By Dave Ruthenberg, Sports Editor
Enid News & Eagle
ENID, Okla. —
Enid High School hoops will no longer have to feel like the wayward cousin who crashes on your sofa and stays … and stays … and stays.
This past week the Enid Public Schools Board of Education signed off on a $32,000-per-year deal with the city of Enid that will allow the Plainsmen and Pacers to finally have a home and it will be the brand new Enid Event Center located downtown. Construction is expected to be completed this spring.
For the past five years Enid’s cagers have been without a real homecourt since the closing of Mark Price Arena (aka Convention Hall) over compliance issues with the Americans with Disabilities Act (ADA). EHS has pretty much held the distinction of being the only Class 6A school without a true homecourt while they used Northern Oklahoma College Enid’s Mabee Center as their game-day home.
“We’re certainly thankful for NOC for letting us play there, but it is red, and says ‘Jets’ and we’re navy blue,” Pacers head coach Rob Mills told Enid News & Eagle sports reporter Ryan Costello Thursday night at the annual EHS basketball banquet. “I’m excited about it. I don’t know how many other teams get to play in a facility like that.
“We want to feel like we have our own gym, you know? Our house. That’s kind of what we want it to feel like. Hopefully it will give that kind of feel for us next year.”
Plainsmen head coach Ryan Wilkinson expressed similar thoughts Thursday night, telling the News & Eagle “it’s exciting to have a new facility that’s going to be big and right downtown. It’ll centralize everybody and I think we’ll probably have better turnout for the games.”
Mills and Wilkinson should be excited as Enid will go from a nearly nomadic existence to occupying one of the top prep facilities in the state.
According to the Enid Event Center website, when configured for basketball the “state-of-the-art” Event Center will seat 3,400 people and teams and officials will have the use of four locker rooms, official’s rooms as well as “hospitality areas in the connected Convention Hall spaces.”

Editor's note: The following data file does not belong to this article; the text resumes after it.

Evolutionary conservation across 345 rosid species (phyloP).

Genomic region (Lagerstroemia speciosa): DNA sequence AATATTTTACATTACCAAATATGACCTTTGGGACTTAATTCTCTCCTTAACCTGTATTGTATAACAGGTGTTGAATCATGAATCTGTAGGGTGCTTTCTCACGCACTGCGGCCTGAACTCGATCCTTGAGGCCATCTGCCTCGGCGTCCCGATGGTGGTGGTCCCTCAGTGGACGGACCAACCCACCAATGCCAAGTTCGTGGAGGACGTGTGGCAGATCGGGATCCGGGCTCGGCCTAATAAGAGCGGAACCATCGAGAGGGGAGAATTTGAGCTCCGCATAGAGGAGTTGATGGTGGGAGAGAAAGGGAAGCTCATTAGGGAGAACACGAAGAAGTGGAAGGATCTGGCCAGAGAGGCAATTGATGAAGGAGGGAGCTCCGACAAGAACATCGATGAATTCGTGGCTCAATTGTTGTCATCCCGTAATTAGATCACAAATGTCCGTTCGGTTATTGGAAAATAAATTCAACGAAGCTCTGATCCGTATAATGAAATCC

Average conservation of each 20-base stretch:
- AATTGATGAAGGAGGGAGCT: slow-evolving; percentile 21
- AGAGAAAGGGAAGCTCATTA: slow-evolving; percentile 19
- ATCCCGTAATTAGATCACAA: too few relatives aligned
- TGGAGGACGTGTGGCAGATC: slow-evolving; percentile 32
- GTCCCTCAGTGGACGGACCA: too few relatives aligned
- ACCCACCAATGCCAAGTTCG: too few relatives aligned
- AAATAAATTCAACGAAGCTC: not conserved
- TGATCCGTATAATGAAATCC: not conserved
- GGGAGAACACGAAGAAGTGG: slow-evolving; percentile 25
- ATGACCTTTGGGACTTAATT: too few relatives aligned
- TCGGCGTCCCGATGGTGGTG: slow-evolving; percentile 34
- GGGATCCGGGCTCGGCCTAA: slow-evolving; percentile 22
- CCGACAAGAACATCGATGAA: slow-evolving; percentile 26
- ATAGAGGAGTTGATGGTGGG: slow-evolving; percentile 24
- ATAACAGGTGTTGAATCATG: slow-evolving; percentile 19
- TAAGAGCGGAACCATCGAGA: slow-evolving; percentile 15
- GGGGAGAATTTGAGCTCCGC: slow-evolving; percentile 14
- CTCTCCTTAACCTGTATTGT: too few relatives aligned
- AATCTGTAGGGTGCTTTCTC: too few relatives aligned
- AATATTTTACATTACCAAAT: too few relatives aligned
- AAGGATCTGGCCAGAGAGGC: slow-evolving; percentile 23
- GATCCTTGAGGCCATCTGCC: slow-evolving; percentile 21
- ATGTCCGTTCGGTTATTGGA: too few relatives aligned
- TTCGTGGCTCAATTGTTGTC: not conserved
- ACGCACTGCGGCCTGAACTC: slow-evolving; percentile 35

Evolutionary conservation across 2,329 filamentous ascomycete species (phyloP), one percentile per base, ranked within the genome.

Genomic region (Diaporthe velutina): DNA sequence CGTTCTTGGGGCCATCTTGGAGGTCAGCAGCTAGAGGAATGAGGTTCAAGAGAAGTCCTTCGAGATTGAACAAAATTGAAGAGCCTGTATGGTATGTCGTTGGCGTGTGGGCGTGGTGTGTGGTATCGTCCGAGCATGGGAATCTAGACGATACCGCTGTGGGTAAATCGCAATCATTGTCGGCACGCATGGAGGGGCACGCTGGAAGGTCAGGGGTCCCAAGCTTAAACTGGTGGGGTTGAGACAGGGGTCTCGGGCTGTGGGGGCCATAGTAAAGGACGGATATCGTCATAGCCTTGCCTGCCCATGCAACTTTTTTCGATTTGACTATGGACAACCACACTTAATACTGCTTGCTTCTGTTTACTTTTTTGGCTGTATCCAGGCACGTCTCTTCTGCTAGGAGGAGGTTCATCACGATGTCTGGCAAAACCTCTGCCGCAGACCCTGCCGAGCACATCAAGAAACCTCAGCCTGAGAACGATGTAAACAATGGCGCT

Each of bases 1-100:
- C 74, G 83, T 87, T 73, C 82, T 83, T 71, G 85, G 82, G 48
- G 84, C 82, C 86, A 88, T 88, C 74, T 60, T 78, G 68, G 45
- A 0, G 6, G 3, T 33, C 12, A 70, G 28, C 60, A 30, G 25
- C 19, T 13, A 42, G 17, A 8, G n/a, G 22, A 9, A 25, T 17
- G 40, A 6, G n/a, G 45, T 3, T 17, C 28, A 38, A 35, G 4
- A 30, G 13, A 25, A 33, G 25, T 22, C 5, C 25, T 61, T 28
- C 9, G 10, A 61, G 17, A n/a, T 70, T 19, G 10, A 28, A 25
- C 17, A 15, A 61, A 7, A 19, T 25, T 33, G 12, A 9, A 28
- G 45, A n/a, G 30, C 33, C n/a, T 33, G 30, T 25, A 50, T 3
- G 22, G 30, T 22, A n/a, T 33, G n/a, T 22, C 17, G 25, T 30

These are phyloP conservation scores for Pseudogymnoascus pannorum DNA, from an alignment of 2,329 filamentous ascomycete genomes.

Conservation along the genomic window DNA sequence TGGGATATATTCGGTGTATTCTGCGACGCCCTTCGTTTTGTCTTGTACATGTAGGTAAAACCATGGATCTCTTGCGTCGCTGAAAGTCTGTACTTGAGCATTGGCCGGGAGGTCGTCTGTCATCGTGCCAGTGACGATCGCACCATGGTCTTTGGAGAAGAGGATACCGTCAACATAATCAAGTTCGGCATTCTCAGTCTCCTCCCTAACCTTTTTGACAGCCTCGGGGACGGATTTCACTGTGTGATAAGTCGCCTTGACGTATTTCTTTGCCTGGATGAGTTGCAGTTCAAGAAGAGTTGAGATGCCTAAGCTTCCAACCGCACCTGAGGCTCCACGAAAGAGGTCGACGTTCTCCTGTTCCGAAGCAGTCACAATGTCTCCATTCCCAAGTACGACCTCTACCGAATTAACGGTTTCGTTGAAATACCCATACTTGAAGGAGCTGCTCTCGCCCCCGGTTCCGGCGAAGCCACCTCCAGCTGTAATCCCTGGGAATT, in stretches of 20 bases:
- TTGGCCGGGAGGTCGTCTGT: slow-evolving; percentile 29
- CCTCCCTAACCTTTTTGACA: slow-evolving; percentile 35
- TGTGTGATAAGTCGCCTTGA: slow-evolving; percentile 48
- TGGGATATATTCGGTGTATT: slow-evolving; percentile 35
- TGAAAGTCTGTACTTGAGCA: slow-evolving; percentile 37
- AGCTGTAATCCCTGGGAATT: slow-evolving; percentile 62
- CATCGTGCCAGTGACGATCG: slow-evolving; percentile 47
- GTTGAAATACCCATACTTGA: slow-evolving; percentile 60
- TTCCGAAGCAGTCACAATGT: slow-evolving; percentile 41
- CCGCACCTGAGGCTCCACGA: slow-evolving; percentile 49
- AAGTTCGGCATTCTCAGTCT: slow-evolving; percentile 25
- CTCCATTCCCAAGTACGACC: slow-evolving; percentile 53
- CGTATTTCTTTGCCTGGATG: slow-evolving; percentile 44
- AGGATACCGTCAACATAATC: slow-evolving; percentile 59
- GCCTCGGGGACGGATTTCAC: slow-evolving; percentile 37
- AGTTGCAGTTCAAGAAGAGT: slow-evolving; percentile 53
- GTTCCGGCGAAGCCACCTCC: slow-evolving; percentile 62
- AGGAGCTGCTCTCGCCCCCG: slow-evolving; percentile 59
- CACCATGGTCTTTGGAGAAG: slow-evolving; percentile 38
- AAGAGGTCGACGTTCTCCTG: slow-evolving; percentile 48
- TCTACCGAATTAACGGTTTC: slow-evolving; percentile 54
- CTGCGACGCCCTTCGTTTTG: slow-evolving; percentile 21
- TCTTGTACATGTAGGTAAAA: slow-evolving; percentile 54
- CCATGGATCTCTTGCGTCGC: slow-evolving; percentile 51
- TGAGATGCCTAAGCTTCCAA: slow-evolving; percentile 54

With all of the additional amenities and the state-of-the-art features, it also means Enid may be able to host some tournaments of its own in addition to having more than a handful of home games as, understandably, EHS has had to work around NOC Enid’s basketball needs when it came to scheduling games at the Mabee Center. Enid had only seven home games last season among the 25 or so games each squad played, including on a couple of occasions going several weeks between home games.
Some may scoff or question the $32,000-per-year cost as being a bit high for a seven-game schedule (that would break down to over $4,500 per game), but it would not be inconceivable to see Enid potentially double its home slate with an Enid-based tournament included, significantly knocking down the per-game cost.
Certainly, as the coaches have expressed, there’s nothing like having a true homecourt feel with school colors and EHS symbolism throughout, and it would be a fresh start of sorts for the teams.
“I think the kids are excited to kind of start a new tradition in a new place to play,” Wilkinson said. “Hopefully we can get a little homecourt advantage out of it. It’s a bigger venue, and if we have the opportunity to get some practices and stuff in there, it’s hard to go into bigger venues and shoot well; so hopefully we’ll have some comfort in there.”
Of course it’s hard to quantify in strict numbers the impact having its own homecourt would have had on the won-loss records of the teams. The Pacers had a successful season, going 17-6 before a three-game losing streak ended their season with a first-round playoff loss.
The Plainsmen likewise went out in the first round of the playoffs. But if the team had not been forced to do more travel than most teams in the state, who is to say it could not have made a difference of a couple of games here and there?
And as the coaches have pointed out, an enthusiastic, boisterous homecourt would certainly give the EHS teams an advantage. The current setup has more of a neutral court feel.
Enid deserves to have its own home and while the downtown Renaissance Project (of which the Event Center is a main component) has had its detractors, now that it is nearly completed, the community should not hesitate to coalesce behind it and give its enthusiastic support to the new home of the Plainsmen and the Pacers.
After five years as road warriors, it’s going to be nice for the young athletes to finally come home to their own house.
Ruthenberg is sports editor at the News & Eagle. Contact him at firstname.lastname@example.org.